Coming in from the Cold on Climate-Smart Agriculture

Integrated Pest Management (IPM) and Biodiversity Use and Conservation Programme (BUCAP)The decision by the Asian Farmers’ Association (AFA) to join the Global Alliance for Climate-Smart Agriculture (GACSA) last year was criticized by some civil society groups, but Chair Shimpei Murakami believes it’s better to be in than out and that more can be achieved by being part of the Alliance.

The Asian Farmers Association (AFA) consists of 17 farmers’ organizations from 13 countries. It supports sustainable rural development that is environmentally sound, economically viable and socially just, especially for smallholder farmers. Its Chair, Mr Shimpei Murakami, is passionate about farming and sustainable agriculture.

A farmer himself for more than 40 years, he has seen firsthand the fall-out from the “Green Revolution”, which he says has led to significant environmental problems, including soil degradation, pest outbreaks, erosion and diminishing production. “When the Green Revolution was launched in the early sixties, there was no opportunity for farmers’ organizations and civil society to be involved. All decisions were made top-down, by a few officials, scientists and donors. Now, with Climate-Smart Agriculture, we can – through GACSA – participate in decision making and share our experiences and knowledge.”

It was through GFAR that the Association came to hear about the building of a global Alliance on CSA and the concept of Climate Smart Agriculture. It’s how the Global Forum works, by seeking a voice for civil society in regional and international initiatives. Mr Murakami was intrigued by the concept of GACSA but wanted to know more. “When we were invited to the consultative meetings last year we set up a team to research Climate-Smart Agriculture, its background, practices, model cases and so on. We sent our members and staff to the meetings in June 2014 in Hanoi and the same year after in Den Haag to further investigate. And while we shared some of the concerns of our fellow CSOs, we could soon see there were positive aspects of Climate-Smart Agriculture and of being part of the Alliance too.”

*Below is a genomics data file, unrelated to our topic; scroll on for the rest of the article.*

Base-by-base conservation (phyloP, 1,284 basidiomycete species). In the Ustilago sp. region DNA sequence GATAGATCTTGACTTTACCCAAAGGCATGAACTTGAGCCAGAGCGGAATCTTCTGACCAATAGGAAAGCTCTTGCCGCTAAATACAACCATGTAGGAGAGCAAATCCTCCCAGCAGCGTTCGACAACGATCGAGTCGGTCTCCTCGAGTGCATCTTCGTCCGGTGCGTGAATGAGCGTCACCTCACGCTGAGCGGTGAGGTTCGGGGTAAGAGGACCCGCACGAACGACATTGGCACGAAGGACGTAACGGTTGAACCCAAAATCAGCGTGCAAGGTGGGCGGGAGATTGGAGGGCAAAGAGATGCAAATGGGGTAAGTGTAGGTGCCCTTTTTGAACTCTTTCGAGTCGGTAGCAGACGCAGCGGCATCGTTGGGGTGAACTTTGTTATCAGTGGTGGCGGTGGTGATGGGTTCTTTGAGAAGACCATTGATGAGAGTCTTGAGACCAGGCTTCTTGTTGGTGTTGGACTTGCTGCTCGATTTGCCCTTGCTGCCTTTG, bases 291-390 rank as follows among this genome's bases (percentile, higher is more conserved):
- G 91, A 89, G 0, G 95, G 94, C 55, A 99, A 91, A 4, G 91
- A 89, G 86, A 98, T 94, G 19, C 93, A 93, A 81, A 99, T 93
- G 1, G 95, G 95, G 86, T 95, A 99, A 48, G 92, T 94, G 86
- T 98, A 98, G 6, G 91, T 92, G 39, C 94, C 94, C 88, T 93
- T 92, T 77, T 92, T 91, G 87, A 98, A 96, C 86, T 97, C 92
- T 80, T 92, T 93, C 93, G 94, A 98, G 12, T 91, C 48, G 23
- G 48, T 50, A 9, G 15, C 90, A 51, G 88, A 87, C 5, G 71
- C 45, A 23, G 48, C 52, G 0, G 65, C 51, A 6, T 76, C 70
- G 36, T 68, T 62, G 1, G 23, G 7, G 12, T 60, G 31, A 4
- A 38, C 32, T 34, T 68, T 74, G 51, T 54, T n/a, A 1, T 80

Climate Smart agriculture is more an approach than a concept. It focuses on  mobilizing a set of practices addressing food security primarily through adaptation and increasing resilience to the impact of climate change and sustainably increasing production before  mitigation. CSA is about transforming conventional agriculture into sustainable systems. For instance, practices emphasize recycling organic matter to increase humus in soil, bio-diversity to create agro-ecological balance, soil protection and making the best use of sunlight and rainfall. The AFA was attracted by the concept and could see benefits in being involved. “These techniques and methods are those of sustainable and traditional agriculture. So learning about Climate-Smart Agriculture means borrowing from sustainable and traditional agricultural practices.”

However, Mr Murakami says AFA also continues to share the concerns expressed by a number of Civil Society Organizations (CSOs) in a recent open letter, particularly around how Climate-Smart Agriculture is defined. “The wording is very vague and under the present definition, any type of agriculture could be considered ‘climate smart’. There are no environmental or social criteria and no consideration is given to governance,” Mr Murakami explains. He believes, however, that AFA can play an important role not only in helping to clarify the definition of climate smart agriculture, but also in opening up dialogue between CSOs and GACSA.

“GACSA is a forum open to any organization – anyone who has the will has an equal chance to participate. While it was being established there were no real opportunities to openly discuss the issues and concerns of the CSOs, so many felt frustrated. We believe GACSA could now be working as a round table to discuss these issues and the future of agriculture with many stake holders.”

AFA is currently part of the GACSA Strategic Committee and also Facilitator of the Knowledge Action Group. Mr Murakami says AFA is keen to provide a conduit for CSO concerns, and to keep open the lines of communication between CSOs and GACSA. In the meantime AFA will continue to contribute to the Alliance by sharing its experiences and knowledge in sustainable agriculture and livelihoods.

“Ultimately, what GACSA can achieve comes down to the willingness and capabilities of it members. For CSOs who are serious about sustainable agriculture, GACSA is an opportunity to come together to share their ideas and their views and to influence the direction of the organization. That has got to be a better result for everyone than the current situation.”  

The Asian Farmers Association is part of the Global Forum on Agricultural Research. For more information visit their website:  www.asianfarmers.org

By Tanya St George, GFAR Correspondent

Photo: ©FAO_Hoang Dinh Nam


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